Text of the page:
Is it a drumstick? A chopstick? Wand? Nope, it’s an editing stick. Ok… it’s a chopstick really, but who says that something has only one purpose? Maybe, for example, a useful writer’s tool to help edit!
Everyone always tells you to proofread your work, right? But you still miss stuff because your brain, being your brain, tells you that you put genes not jeans in that all-important science essay. We had a lecture at university about editing our work and one of the suggestions was this chopstick—something to go into the writer’s toolbox.
But the chopstick, it forces you to pause as you read. Especially if you move it around as you read. That slight pause before you move on… that bit of no movement. That’s your brain registering whether it’s a mistake
The Story Behind the Editing Stick
I know it sounds odd, but it works. So let me tell you the story behind my editing stick.
Last year, I sat in on the radio module. It was a small class, perhaps a dozen or so students in the room. Once, the lecturer came in with several chopsticks bunched up in his hand like a bouquet. He puts all but one on the desk and starts up a powerpoint. As he talks through the slides, he waves the chopstick around.
By now, everyone was probably wondering why he had a chopstick in his hand. When he finished a section of the powerpoint, he would ask us questions. The people who engaged in the discussion got a chopstick, by the end of the presentation, many people had one. Naturally, we started acting as if we were given a wand crafted by Ollivander or were challenged to a duel. It was great.
He then told us that it wasn’t a chopstick (receiving comments back agreeing, many saying it is a wand or sword). He said they were neither wand or sword, but an editing stick; used to point out errors in our work.
What is an editing stick?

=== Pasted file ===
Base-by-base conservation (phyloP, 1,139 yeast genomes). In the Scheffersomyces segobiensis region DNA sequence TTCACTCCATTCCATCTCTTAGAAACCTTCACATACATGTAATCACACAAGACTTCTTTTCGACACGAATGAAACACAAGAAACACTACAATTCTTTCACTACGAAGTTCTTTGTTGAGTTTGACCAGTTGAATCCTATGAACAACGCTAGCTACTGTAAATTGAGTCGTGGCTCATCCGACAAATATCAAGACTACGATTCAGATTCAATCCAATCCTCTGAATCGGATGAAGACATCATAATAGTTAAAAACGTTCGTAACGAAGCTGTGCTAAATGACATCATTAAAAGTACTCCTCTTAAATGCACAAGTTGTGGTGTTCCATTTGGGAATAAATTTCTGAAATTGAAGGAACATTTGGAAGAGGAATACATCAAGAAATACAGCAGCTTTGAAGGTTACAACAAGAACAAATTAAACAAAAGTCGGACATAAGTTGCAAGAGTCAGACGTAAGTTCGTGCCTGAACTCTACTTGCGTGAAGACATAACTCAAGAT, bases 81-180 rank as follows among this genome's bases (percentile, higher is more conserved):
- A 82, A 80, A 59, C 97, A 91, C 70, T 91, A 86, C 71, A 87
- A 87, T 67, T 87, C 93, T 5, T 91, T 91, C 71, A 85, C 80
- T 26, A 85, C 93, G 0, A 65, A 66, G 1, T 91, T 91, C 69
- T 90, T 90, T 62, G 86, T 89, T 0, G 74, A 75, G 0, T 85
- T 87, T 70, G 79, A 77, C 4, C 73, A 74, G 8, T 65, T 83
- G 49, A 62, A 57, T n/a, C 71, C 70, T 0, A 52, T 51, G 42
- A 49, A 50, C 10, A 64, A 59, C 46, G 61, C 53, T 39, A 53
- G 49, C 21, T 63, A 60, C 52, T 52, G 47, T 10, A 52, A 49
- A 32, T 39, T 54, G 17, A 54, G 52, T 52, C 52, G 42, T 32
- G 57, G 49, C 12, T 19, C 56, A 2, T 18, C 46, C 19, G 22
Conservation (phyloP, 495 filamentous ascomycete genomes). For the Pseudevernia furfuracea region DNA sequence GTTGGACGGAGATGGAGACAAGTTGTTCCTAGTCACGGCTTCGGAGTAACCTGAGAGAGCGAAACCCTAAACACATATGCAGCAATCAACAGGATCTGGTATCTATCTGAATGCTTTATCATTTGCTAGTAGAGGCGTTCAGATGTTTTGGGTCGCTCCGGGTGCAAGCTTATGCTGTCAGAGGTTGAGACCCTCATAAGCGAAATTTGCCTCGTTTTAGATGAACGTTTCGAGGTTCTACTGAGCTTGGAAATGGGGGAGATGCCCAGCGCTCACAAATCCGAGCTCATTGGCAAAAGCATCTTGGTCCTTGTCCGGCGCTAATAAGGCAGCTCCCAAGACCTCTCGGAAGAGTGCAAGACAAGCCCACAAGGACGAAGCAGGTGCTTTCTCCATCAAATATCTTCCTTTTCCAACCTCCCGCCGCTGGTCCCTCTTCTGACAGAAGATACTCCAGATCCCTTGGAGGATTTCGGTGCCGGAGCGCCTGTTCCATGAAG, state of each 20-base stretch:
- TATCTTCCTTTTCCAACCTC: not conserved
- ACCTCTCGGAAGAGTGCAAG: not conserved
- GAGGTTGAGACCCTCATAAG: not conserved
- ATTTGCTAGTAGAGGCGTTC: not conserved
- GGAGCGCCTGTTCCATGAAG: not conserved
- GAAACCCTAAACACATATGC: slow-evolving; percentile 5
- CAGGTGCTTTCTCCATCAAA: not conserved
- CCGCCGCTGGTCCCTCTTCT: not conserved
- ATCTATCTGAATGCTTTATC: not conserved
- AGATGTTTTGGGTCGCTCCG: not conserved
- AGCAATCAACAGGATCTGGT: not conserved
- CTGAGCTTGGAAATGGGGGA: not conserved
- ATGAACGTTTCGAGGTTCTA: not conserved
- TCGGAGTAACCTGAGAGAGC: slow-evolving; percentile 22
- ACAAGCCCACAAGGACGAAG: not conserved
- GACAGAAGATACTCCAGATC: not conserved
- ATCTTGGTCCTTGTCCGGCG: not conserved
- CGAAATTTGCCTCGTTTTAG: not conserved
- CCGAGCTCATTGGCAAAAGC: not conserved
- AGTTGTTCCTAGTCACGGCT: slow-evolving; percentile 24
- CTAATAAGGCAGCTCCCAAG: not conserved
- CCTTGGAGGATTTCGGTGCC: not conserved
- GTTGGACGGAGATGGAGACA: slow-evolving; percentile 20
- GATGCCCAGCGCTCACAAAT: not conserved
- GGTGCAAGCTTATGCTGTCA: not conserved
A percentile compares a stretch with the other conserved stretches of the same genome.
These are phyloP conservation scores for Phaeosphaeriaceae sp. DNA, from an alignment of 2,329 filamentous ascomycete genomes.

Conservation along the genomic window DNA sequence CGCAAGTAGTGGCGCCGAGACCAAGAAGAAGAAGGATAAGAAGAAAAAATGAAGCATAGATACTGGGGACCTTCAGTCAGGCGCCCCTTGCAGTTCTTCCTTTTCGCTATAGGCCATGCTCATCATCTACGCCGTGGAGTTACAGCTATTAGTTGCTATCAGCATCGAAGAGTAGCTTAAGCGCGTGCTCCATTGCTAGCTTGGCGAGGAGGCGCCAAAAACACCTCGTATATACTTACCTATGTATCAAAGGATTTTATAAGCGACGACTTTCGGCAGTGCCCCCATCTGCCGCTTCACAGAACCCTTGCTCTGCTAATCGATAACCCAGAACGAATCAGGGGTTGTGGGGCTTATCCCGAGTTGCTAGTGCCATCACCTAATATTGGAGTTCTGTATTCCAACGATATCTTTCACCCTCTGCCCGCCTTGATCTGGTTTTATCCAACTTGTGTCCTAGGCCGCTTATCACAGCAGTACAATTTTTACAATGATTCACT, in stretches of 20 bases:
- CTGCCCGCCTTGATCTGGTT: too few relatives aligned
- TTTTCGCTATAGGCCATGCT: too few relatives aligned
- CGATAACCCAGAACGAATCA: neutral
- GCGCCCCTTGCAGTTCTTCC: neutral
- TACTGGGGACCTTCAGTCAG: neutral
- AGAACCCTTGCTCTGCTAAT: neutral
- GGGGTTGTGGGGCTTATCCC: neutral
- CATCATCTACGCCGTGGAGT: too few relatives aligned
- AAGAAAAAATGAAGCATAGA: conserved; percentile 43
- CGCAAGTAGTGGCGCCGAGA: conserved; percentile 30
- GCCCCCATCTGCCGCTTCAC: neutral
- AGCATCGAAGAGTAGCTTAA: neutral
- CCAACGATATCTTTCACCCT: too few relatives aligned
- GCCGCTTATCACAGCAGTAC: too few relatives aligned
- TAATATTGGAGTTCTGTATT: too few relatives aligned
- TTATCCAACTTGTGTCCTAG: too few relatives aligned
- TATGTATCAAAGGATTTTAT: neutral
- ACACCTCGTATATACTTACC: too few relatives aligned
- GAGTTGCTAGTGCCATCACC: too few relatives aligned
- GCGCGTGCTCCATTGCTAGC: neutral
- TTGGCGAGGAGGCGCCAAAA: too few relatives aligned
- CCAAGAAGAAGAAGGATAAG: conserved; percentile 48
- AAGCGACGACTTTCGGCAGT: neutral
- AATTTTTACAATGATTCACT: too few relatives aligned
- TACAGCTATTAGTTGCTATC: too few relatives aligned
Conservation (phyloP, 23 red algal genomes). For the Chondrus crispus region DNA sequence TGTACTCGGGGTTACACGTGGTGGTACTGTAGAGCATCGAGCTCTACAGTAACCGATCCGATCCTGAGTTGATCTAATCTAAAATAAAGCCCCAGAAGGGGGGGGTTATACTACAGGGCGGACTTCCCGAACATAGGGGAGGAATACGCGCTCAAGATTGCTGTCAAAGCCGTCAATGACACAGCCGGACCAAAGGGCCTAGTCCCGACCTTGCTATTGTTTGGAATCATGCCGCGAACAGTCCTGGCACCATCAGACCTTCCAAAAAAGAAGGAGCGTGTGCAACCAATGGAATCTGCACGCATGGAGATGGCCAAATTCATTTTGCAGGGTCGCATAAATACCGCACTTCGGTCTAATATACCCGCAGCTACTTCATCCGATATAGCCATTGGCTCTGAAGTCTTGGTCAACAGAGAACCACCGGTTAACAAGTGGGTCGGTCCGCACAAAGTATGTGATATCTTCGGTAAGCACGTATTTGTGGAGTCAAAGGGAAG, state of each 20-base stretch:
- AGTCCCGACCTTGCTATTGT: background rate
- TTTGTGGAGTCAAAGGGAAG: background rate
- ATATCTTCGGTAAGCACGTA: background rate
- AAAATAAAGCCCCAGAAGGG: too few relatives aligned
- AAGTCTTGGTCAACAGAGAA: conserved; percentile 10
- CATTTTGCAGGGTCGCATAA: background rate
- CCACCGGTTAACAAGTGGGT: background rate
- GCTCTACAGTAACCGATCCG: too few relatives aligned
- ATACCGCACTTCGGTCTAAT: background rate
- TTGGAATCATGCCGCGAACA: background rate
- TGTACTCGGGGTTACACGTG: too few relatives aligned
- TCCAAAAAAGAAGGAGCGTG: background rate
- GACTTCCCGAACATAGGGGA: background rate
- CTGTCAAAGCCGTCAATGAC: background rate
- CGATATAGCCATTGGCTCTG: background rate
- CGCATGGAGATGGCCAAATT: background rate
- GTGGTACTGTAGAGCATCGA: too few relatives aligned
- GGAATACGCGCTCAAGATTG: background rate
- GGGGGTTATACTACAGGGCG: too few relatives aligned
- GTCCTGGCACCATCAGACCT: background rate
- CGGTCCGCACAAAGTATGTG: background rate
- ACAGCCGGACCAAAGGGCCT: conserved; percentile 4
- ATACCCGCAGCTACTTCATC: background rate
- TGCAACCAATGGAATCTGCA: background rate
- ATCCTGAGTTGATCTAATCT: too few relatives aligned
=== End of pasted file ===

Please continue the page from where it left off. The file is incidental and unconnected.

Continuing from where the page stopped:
It is a writer’s tool for editing. Whether you are writing a story, screenplay or article, the stick is there to help.
It works by holding the stick in your hand as you read aloud. Your hand will naturally move the stick across the page, and if there is a word or sentence that does not make sense, the stick will remain still, indicating a problem in your writing.
You try the sentence again, but you can’t get past a word- the stick won’t allow you. So you review that word or the whole phrase and read from a point higher up. If it moves on, you have fixed the problem, if not try again.
I love this idea. It’s so simple.
Anyway, I’m thinking of decorating mine and would love your ideas. I know people in class have started turning them into Editing Wands—in the theme of Harry Potter.
To all the writers out there, I do recommend trying this method. You may be surprised how much it will help you. It has helped me with my coursework so far. So, yep. I highly recommend it.
Before you go
What did you think of this writer’s tool? Would you try it?
I hope you enjoyed this post. If you have, why not read some other writing tips and content. There are plenty on here: 12 Key tips to writing your